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“They’re really not stereotypical posh people,” Pete (Tom Stourton) tells his girlfriend Sonia (Charly Clive), somewhat pleadingly. They’re headed down to Devon for his 31st birthday, about to reunite with a group of university friends he hasn’t seen in nearly a decade. He’s really doing his best to sound reassuring. But he knows he’s lying. So does the audience. Within minutes, that’s how Andrew Gaynord’s darkly comic All My Friends Hate Me clues us in to the fact that Pete is that uniquely insufferable brand of person: the self-hating rich kid.
Soon enough, Pete’s perched on the edge of a brocade-patterned settee with his glass of white wine, pulling out superficially wholesome stories about refugee children he’s met doing charity work abroad. That’s when he’s not rolling his eyes at his toff mate’s (Graham Dickson) business proposals – something about an app that lets rich people go abseiling without having to interact with the plebs. When his friends bring along Harry (Dustin Demri-Burns), a boisterous stranger they met down the pub, Pete’s immediately troubled by the way they all seem to treat him like a sideshow attraction. “You’ll love him, a real local,” they assure him, as Harry comes sauntering in with a duck underneath his arm.
You could call All My Friends Hate Me a horror, if it’s possible to shrink that genre down to its most intimate, sweat-inducing banalities. Will Lowes and Joe Robbins’s synth score is heavy with the ominous tremors of a slasher film, while Ben Moulden’s cinematography takes advantage of the vague and sinister nature of the English countryside: quaint but thick with secrets. Early on, Pete asks for directions from an unnervingly chipper old man in a flat cap who ends their conversation with the threat that he “might come join [him] later”. Above death, or any other kind of torture, Pete fears the confirmation that he hasn’t, in fact, changed as a person in the last decade or so. He’s put in a Herculean effort to rid himself of his own obnoxious youth, only for the illusion to be shattered the instant he’s reunited with the people who knew him at his worst.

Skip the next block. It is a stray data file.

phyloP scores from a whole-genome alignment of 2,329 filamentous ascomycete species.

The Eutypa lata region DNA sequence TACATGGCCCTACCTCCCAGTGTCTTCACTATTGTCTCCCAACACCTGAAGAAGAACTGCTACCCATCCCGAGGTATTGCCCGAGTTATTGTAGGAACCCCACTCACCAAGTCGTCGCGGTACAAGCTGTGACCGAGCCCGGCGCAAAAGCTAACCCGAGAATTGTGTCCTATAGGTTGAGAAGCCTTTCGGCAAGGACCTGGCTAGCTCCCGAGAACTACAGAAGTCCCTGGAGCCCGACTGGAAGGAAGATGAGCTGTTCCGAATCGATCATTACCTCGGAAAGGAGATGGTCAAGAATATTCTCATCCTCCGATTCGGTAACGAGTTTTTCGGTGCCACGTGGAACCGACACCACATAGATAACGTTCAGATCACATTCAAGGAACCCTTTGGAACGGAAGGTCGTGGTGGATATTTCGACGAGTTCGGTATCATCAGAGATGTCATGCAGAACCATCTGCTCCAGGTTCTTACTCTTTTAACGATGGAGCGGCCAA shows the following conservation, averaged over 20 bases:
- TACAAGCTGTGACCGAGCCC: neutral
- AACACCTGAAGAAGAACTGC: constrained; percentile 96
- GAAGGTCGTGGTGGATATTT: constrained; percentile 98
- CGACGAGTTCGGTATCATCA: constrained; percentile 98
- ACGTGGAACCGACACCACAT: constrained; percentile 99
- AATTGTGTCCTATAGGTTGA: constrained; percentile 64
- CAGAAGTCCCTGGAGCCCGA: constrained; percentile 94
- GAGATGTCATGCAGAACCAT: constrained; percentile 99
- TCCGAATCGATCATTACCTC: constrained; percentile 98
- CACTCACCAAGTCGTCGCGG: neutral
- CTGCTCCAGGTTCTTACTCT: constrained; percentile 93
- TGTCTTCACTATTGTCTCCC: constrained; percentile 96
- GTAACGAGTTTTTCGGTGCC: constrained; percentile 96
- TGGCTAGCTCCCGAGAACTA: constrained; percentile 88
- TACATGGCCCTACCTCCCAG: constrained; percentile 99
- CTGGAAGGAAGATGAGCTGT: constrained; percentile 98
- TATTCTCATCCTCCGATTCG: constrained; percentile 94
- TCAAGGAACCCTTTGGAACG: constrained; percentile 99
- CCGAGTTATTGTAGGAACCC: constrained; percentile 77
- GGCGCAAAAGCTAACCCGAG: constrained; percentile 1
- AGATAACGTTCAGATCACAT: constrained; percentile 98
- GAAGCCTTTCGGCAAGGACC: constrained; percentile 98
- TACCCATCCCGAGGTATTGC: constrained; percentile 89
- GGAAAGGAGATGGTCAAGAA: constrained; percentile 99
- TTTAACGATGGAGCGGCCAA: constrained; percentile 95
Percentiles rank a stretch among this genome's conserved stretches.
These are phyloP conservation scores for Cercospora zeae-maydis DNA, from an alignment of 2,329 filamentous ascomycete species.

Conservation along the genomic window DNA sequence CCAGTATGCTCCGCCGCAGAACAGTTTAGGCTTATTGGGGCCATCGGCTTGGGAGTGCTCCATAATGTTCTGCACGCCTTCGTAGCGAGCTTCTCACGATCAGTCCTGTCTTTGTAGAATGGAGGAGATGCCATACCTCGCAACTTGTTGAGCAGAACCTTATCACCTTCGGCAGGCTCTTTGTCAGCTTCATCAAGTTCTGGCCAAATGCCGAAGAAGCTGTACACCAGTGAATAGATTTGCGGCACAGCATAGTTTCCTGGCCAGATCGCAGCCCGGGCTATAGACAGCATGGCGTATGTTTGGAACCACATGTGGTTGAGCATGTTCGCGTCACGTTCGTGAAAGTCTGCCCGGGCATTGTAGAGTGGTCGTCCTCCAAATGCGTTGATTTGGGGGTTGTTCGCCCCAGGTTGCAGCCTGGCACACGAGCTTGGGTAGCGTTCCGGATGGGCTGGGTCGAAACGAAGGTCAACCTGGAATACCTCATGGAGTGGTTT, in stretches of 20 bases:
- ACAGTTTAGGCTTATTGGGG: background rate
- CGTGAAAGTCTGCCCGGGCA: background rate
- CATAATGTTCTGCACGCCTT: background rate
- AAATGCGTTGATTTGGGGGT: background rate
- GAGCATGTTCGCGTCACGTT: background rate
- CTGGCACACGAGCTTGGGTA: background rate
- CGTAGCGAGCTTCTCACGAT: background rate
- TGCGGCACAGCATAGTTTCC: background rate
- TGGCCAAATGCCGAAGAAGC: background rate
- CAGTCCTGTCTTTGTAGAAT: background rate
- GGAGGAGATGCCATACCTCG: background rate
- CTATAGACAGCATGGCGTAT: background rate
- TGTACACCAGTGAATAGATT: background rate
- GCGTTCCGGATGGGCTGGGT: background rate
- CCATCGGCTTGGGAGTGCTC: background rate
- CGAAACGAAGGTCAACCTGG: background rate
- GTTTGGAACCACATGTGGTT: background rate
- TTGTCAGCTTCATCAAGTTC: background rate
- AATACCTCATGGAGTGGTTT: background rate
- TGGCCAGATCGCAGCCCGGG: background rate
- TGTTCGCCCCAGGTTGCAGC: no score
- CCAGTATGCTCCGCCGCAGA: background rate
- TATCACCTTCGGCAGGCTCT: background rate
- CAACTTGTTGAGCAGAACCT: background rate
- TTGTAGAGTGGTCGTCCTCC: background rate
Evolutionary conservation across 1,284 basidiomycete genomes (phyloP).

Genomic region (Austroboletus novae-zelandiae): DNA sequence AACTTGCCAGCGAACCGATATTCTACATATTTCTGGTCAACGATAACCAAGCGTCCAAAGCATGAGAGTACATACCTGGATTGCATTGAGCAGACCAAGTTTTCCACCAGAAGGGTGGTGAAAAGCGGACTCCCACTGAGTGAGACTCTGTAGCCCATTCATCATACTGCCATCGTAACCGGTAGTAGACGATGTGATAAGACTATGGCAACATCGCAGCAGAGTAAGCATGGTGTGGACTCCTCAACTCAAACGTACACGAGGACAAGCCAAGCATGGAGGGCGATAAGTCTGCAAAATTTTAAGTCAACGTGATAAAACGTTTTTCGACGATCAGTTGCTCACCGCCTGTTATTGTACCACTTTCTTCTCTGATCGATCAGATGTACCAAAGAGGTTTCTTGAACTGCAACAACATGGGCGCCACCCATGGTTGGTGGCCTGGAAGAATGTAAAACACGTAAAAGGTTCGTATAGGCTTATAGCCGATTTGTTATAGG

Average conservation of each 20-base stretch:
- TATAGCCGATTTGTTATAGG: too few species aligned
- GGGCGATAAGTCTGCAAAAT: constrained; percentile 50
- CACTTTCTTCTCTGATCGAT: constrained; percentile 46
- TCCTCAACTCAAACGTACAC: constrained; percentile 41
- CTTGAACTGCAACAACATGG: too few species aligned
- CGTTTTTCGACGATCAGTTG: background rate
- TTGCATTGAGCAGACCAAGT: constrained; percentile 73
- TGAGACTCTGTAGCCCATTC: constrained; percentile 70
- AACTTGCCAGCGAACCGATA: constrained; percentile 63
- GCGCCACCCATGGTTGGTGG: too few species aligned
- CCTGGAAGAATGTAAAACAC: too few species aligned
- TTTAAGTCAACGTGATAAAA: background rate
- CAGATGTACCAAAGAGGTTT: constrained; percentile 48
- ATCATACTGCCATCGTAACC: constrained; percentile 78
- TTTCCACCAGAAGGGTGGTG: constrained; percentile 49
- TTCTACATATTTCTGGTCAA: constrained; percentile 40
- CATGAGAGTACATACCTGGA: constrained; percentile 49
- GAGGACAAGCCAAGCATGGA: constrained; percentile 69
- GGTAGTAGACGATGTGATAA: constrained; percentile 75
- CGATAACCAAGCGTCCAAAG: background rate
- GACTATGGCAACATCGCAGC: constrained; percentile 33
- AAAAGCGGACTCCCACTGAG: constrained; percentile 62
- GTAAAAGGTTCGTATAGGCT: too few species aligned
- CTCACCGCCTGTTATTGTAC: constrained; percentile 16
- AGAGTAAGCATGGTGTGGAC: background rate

Stourton co-wrote the script with his longtime comedy partner Tom Palmer (the two have performed several Edinburgh Festival shows under the name Totally Tom). It’s a sharply tuned piece of writing which toys constantly with the audience’s sympathies. Pete sucks, but are his friends even worse? George (Joshua McGuire) seems fickle, too ready to stir up tension between Pete and his former hook-up Claire (Antonia Clarke). Fig (Georgina Campbell), at one point, tosses off the casual phrase, “life is too short to care about anything”. It comes off like a simplified version of that devastating Great Gatsby quote: “They smashed up things and creatures and then retreated back into their money or their vast carelessness”.
The film is scored with the implicit but often unspoken class divisions of rural areas, as the upper classes loaf around in their country estates. Is Pete’s unease around Harry really any different to the newcomer’s bizarre fetishisation by his friends? Or is Pete not unjustified in his suspicions, since Harry has a strange habit of whipping out his notebook to jot down a few words mid-conversation? Is a person morally superior if they’re simply better at hiding their illiberality? Audiences may spend the running time of All My Friends Hate Me waiting impatiently for the shoe to finally drop. But Stourton and Palmer’s script points heavily at a secret that’s far less satisfying in the reveal than it is in the build-up. Maybe that’s the point. Here’s a film that leaves you with the same sickly, hollow feeling you might get spending time with the ghosts of your own past.